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How To Find Value in Local Broadcast Media

The most important thing to realize in advertising is no media is perfect for every business, and each media (newspaper, radio, TV, direct mail, digital, social etc.) has its strengths and its flaws.   

When a business can serve an entire city or metro area (e.g., service company like HVAC, Plumbing, home improvement like Windows) or is a destination type business which can draw customers from a large area (e.g., car dealership, furniture store), the efficiency, reach, and creative influence of broadcast media are still hard to beat if your goal is growth and customer acquisition.   

My belief grew stronger as a media director at Ivie & Associates, a Dallas-based marketing services firm who works with regional and national retailers.  A media director is kind of like being an investment manager in charge of allocating other people’s money. Instead of dividends and capital gains, media directors seek results such as customer traffic, web traffic, gross sales etc.  

Our clients were increasingly influenced by hype from trade publications, digital salespeople, and the growing number of digital “experts” in their industry.  Some of our largest clients were grocery chains whose primary media tactic is a weekly printed circular distributed by the newspaper and often supported with radio.  Coming from a broadcast background I dismissed circulars as a complete waste of money and paper.  I developed a limiting belief – partly because I did not use circulars – and assumed print no longer worked, and something like a circular should be digitized and emailed.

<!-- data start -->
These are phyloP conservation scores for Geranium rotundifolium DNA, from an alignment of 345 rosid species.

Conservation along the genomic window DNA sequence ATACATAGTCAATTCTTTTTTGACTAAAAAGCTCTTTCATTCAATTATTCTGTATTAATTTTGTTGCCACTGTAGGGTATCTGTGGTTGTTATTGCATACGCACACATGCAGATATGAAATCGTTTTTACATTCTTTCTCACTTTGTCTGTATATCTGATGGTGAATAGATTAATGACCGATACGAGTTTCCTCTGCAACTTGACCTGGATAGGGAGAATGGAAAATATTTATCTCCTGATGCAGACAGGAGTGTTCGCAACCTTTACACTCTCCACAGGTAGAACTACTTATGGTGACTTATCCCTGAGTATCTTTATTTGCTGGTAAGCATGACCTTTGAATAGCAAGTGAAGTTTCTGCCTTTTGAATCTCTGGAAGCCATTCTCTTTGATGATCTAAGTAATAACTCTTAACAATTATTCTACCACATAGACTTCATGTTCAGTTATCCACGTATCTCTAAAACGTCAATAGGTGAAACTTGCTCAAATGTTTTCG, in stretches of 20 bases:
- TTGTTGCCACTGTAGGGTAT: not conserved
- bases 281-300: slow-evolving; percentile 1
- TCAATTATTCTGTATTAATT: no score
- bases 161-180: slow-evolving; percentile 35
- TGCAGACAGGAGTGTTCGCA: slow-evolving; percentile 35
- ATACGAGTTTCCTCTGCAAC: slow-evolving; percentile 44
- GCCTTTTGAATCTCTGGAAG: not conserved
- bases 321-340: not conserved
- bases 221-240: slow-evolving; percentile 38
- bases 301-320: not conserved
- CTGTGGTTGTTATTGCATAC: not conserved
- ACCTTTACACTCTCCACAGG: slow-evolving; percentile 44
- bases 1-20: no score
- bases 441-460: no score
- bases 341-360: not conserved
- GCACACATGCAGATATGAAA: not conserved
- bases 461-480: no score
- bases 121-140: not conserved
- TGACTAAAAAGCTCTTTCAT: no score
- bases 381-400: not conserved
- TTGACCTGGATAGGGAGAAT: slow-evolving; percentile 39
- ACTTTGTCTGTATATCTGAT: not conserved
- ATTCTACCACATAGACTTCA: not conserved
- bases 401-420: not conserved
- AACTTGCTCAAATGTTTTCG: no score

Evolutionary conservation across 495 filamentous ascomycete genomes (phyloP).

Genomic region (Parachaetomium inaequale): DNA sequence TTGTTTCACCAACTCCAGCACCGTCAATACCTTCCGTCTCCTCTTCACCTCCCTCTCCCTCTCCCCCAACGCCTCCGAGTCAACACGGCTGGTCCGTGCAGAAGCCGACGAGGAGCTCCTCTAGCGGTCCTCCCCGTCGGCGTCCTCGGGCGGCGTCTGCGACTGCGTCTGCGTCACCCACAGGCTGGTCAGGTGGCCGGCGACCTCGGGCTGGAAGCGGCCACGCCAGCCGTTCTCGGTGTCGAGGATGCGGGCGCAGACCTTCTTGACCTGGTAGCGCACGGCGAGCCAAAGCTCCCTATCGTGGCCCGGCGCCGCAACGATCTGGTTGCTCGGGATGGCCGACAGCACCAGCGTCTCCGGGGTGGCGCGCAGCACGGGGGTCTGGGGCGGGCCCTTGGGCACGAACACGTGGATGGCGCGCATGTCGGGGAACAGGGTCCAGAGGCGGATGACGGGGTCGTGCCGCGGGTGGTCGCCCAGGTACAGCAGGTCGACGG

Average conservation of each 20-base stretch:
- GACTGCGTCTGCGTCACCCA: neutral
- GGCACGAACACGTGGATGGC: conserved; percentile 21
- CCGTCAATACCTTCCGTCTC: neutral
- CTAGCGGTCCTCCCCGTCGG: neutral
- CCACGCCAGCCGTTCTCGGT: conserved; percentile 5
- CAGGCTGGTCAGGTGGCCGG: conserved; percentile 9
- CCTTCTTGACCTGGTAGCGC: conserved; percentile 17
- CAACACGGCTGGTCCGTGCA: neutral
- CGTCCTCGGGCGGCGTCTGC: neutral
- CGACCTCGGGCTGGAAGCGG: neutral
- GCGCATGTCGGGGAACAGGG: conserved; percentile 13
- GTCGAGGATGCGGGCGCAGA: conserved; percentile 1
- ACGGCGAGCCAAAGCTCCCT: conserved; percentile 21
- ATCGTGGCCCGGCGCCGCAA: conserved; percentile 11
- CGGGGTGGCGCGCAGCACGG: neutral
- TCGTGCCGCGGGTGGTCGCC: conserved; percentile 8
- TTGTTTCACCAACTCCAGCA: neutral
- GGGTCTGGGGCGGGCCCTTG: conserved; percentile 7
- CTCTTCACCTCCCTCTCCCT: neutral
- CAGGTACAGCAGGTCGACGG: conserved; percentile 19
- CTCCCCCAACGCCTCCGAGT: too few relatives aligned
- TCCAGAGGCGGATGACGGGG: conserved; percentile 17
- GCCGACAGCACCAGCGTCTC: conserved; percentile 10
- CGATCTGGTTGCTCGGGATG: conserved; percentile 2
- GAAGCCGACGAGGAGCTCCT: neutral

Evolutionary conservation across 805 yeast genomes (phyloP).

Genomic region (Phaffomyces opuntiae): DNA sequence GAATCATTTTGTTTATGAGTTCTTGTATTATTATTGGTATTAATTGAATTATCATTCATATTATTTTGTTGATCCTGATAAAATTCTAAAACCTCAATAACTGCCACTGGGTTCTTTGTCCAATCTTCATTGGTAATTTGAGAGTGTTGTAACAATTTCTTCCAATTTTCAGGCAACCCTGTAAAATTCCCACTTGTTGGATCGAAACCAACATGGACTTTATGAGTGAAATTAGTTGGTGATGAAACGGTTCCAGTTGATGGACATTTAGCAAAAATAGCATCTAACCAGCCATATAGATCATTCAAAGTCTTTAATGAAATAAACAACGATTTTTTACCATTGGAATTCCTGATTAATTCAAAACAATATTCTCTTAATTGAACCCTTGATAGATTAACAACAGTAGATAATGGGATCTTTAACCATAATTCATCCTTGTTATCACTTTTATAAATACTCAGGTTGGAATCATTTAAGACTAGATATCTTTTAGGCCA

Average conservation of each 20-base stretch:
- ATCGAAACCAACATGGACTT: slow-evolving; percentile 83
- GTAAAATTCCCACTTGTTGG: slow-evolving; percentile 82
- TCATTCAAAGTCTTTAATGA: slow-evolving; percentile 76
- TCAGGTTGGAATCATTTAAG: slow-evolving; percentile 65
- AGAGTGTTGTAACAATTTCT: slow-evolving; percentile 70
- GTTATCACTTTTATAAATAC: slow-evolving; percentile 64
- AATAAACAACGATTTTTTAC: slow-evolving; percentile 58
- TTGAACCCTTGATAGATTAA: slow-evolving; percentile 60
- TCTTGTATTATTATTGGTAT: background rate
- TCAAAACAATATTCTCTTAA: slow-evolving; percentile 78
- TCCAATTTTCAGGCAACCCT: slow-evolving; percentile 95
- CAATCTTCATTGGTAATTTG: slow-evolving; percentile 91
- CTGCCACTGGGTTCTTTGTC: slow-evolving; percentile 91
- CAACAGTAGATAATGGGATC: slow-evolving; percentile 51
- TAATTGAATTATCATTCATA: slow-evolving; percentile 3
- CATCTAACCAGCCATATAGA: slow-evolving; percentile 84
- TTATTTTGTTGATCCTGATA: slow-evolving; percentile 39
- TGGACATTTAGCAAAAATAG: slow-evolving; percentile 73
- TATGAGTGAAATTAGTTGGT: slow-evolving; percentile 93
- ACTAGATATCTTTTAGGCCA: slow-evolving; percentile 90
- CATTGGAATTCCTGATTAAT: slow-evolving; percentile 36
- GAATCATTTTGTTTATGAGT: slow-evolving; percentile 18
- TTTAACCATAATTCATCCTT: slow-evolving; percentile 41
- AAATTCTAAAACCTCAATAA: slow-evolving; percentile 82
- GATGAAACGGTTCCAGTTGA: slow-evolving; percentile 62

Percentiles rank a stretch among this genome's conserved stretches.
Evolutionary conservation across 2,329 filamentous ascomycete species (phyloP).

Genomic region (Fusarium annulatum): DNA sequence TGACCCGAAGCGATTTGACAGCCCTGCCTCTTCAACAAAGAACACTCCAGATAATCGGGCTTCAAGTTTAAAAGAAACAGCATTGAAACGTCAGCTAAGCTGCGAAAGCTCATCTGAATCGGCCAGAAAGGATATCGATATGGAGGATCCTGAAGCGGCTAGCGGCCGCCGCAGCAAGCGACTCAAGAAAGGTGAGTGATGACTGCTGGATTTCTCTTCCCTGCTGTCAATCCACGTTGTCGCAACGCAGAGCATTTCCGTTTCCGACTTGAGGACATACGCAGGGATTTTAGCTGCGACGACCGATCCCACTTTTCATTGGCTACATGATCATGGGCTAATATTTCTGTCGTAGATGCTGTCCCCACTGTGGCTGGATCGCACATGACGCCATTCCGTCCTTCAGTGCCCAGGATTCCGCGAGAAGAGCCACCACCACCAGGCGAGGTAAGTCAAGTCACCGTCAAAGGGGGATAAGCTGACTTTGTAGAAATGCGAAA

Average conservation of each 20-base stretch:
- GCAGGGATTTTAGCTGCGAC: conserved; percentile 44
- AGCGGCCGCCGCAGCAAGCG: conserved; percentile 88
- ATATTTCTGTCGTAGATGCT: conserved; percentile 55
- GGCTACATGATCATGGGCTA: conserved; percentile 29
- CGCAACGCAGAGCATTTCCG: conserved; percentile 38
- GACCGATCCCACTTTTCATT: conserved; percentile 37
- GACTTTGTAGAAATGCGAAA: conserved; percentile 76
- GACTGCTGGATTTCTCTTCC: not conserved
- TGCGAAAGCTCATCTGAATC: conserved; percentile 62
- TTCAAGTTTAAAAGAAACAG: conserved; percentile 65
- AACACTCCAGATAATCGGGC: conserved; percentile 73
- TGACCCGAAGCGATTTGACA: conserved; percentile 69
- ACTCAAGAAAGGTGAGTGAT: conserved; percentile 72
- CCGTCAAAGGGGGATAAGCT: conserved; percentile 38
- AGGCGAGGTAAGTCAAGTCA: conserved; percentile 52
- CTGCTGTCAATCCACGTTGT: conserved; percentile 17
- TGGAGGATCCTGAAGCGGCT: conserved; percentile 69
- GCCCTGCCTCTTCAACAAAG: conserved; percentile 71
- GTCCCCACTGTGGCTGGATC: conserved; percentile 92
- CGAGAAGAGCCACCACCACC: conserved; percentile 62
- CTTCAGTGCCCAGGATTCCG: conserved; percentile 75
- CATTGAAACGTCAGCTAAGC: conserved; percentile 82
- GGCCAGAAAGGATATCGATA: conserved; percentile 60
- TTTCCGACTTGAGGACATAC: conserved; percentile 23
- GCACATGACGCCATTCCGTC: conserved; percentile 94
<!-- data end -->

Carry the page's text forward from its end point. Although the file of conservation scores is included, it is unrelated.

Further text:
What’s great about the grocery business is they track everything.  Reams and reams of data about their customers and transactions.  And without fail, when one of our grocery clients tried going without a circular and/or radio they would see a decline in store traffic and sales.  And I’m not remembering this from many years ago, this is as recent as 2017.  

In late 2017 I joined the NBC station in Indianapolis, IN – WTHR Channel 13.  They had just concluded negotiations with DIRECTV over re-transmissions fees.  These are the fees paid by the distributor (DIRECTV is a distributor of television content through satellites) for the right to carry WTHR’s programming (WTHR licenses the NBC network’s content and produces their own local news programming).  DIRECTV must pay fees to every content provider whether they’re a cable network like ESPN, CNN, or a local broadcaster like WTHR.  

Contract negotiations happen every few years, and it can be very contentious.  In this instance DIRECTV pulled WTHR off their system because of a disagreement over the what DIRECTV would pay for WTHR’s content.  DIRECTV is especially popular in Indianapolis, partly driven by their NFL package – about 25% of the market subscribes and many were desirable upper income viewers.

The dispute lasted more than a month and WTHR was eventually restored to the DIRECTV lineup.  WTHR wanted to reimburse advertisers for their loss of audience incurred during this dispute.  An often overlooked or unknown aspect of broadcast advertising is that stations like WTHR guarantee their ratings and bonus clients by giving them additional commercials until those ratings are delivered.